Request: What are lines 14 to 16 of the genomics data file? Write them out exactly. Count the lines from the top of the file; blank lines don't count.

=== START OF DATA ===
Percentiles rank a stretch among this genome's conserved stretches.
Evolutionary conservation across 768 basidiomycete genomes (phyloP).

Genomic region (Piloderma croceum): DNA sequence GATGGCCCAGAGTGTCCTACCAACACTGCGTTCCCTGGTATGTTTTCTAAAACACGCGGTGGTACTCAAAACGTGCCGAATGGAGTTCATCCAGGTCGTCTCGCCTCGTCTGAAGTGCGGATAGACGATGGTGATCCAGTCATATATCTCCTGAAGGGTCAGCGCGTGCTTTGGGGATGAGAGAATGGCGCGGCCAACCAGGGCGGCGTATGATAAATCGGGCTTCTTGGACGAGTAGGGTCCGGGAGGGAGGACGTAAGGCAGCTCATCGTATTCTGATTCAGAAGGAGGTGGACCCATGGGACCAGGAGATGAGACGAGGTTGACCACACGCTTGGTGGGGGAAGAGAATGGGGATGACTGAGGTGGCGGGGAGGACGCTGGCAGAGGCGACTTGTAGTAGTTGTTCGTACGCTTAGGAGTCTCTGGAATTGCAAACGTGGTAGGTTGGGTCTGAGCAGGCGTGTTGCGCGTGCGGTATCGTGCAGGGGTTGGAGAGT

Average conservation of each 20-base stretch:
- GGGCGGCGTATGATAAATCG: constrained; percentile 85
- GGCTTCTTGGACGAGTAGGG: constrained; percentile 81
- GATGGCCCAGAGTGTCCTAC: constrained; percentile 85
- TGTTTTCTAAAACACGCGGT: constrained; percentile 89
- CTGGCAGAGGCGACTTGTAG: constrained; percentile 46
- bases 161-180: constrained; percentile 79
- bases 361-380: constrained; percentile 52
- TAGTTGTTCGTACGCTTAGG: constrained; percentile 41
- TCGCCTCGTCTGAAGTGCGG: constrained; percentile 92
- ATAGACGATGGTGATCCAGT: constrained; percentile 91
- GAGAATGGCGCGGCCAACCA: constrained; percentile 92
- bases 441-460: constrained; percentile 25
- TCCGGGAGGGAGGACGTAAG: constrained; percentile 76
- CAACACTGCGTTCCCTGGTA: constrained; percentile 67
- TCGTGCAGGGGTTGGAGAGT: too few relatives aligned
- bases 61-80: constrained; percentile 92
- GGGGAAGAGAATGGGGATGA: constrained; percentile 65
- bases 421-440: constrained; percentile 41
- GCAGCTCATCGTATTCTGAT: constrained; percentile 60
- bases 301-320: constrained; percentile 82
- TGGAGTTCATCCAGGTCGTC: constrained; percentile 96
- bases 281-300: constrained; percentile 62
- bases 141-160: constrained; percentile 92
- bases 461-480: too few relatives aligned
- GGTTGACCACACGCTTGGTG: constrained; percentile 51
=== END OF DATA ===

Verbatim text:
- ATAGACGATGGTGATCCAGT: constrained; percentile 91
- GAGAATGGCGCGGCCAACCA: constrained; percentile 92
- bases 441-460: constrained; percentile 25